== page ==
“That really made her book an important addition to the literature: talking about menstruation, talking about fears of rape, talking about worrying that she would never be able to have a child,” he added. “That, I think, has given her book a lasting value. Every survivor’s memoir has lasting value, but some end up being more important than others.”
Unflinching in her recollections, Mrs. Isaacson wrote that while packing in 1944 for what turned out to be the transport train to Auschwitz, “I feared rape more than death and I decided to take some poison with me.” Her captions could be just as haunting. Under a 1939 photo of Mrs. Isaacson in a boat with her father and three others, she noted: “Of the group, I was the only one to survive the Holocaust.”
In the book, and in the 70 years she lived after being liberated from slave labor at the Hessisch Lichtenau, Germany, munitions factory, Mrs. Isaacson had a luminous dignity.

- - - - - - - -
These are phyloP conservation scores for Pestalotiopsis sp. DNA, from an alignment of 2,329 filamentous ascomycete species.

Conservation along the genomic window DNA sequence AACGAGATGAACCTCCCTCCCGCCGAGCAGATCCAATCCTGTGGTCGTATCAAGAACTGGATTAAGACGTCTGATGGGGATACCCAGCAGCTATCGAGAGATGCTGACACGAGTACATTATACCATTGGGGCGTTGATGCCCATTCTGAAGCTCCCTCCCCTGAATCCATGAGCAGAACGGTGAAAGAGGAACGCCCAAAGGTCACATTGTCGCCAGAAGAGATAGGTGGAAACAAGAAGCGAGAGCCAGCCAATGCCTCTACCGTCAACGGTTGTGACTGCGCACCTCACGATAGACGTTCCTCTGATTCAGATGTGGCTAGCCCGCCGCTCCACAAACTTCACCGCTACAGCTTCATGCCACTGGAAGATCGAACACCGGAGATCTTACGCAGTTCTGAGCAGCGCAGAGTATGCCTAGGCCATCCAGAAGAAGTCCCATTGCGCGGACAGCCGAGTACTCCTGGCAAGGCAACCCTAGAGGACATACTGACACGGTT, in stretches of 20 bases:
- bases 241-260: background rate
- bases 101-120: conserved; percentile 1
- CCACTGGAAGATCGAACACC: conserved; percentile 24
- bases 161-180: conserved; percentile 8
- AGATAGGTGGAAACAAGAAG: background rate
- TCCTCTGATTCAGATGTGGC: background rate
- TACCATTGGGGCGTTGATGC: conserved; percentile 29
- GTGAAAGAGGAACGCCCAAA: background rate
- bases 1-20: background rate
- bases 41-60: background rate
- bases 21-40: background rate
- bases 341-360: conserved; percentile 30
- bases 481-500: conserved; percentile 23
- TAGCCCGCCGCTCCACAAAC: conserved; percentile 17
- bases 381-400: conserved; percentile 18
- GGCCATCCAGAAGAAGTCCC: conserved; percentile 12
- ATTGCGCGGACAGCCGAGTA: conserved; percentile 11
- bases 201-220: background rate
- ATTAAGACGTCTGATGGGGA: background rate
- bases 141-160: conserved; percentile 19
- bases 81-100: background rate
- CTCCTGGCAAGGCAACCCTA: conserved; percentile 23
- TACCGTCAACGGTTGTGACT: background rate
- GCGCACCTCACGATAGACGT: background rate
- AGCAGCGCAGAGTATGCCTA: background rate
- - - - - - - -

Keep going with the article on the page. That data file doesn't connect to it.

“My mother really had an unusual capacity for radiating warmth and empathy,” said her daughter, Ilona Bell of Williamstown. “To me it was always amazing that she had such a gift for happiness and love, given the horrors she’d been through.”
During her frenzied arrival at Auschwitz, the Nazis neglected to tattoo on Mrs. Isaacson her concentration camp number. “But much more importantly the Nazis also failed to put their brand on her spirit,” said her younger son, Mark of Cumberland, Maine. “Unlike most of the survivors I have met, my mother harbored no desire for vengeance or spirit of despair. Somehow the experience of the Holocaust reinforced her natural tendency toward hope and joy rather than diminishing it.”